It’s a fact that is still taught daily to schoolchildren all over the world: Normal human body temperature is 98.6 degrees Fahrenheit. But as with most measurements, “normal” has a range. With current technology, don’t be surprised if your actual measure temperature is rarely 98.6. That’s because “normal” temperature was based on the average temperature of hundreds of people using oral, mercury thermometers. Current thermometers are not only much faster, they are much more accurate and document two things known even in the days of mercury thermometers: There is variability in body temperature over the course of the day, and there is variability between different people.
In fact, from what is now known, the case could be made to abandon 98.6 as the definition of normal body temperature and instead recognize the range of normal. Thermoregulation — the body's mechanisms to maintain body temperature within a certain range — is a key bodily function, but it does allow perfectly healthy persons to drift higher or lower than 98.6 rather often.
Based on research measuring the body temperatures of thousands of healthy people, normal oral temperatures range from 97.5 to 98.9; perhaps one in 20 people have temperatures even a bit lower or higher. It also varies over the course of the day, varying one to two degrees — from a low from 2 a.m. to 4 a.m., to a high 12 hours later. Other normal temperature variation occurs during the menstrual cycle (lower temperature for a week or two after a period, elevation by one degree or so with ovulation) or pregnancy (higher temperature during the first trimester). The elderly have lower temperatures, perhaps because metabolism slows with age.
Keep in mind that oral temperatures happen to be a convenient place to sample, but to the body, core body temperature — the actual temperature inside the body — is what counts. Core temperature, generally a degree or so higher than oral temperature, is more accurately reflected by rectal or inner-ear (tympanic) measurement. Measures from the armpit will have readings up to a degree lower than oral readings and are considered the least accurate; a trend (up or down), however, may still may be detected by repeated measurements. For infants younger than three months, an armpit measurement is a reasonable screen, but if it is high (for example, over 99 degrees), a rectal temperature should be measured. For older infants, an ear or armpit temperature can be used as the initial measure, as long as elevations in the armpit temperature are followed by more accurate ear or rectal measurement. An oral temperature should not be relied upon in children until they are four years old.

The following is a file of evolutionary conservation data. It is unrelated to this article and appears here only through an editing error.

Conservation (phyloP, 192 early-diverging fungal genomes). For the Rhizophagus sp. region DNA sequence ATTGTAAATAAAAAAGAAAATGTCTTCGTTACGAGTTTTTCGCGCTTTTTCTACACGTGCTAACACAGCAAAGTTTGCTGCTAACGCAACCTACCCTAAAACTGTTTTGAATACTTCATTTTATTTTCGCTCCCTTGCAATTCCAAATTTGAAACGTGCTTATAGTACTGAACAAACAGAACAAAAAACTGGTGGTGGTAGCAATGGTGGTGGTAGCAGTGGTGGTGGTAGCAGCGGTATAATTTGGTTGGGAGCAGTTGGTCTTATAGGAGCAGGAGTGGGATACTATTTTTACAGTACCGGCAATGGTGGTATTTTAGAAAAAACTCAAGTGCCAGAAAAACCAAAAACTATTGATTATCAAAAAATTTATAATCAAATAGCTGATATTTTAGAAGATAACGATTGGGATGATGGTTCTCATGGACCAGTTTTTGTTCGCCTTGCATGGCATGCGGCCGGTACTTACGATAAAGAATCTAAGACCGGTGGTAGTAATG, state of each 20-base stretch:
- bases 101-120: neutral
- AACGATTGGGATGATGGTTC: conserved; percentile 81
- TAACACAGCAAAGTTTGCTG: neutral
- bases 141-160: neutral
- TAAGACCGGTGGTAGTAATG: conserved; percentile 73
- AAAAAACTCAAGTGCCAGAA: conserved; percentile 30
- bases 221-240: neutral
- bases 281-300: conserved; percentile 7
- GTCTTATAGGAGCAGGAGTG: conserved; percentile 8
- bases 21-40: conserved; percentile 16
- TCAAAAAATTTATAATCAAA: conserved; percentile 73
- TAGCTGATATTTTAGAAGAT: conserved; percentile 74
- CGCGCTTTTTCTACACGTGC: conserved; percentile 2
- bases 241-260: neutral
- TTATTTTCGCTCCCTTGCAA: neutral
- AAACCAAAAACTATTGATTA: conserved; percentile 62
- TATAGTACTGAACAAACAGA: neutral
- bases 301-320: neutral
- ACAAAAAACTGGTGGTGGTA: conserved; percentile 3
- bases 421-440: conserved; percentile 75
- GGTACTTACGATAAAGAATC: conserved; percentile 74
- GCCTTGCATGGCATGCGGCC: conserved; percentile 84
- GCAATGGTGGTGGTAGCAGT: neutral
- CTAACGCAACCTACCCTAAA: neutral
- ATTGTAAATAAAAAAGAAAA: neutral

Back to top
Why Is it a Big Deal?
Body temperature is vital — in fact, it’s one of the “vital signs,” along with blood pressure, heart rate (or pulse), and breathing rate. These are indicators considered absolutely critical when evaluating whether someone is sick. If any one of these is markedly abnormal, a cause must be promptly identified and a reading closer to normal must be restored. Otherwise, the situation eventually could prove fatal. Thousands of chemical reactions occurring continuously in the body depend on a rather narrow range of temperature to occur properly. As a result, the body does not forgive wide ranges in temperature well. For example, severe hypothermia (low body temperature) or hyperthermia (high body temperature) can cause permanent organ damage.
In addition, abnormalities in temperature can suggest a cause of illness; the most common cause of elevated body temperature is infection, and almost any infection in the body can cause fever. But there are other causes, including heat stroke or a drug reaction. Doctors record the vital signs first when listing the findings on a physical examination because they are considered so essential. Although you can be sick with a normal temperature and well with an (slightly) abnormal temperature, body temperature is clearly an important and useful indicator of health. That’s why the body has such an elaborate thermoregulation system — mechanisms that keep the body’s temperature close to ideal most of the time.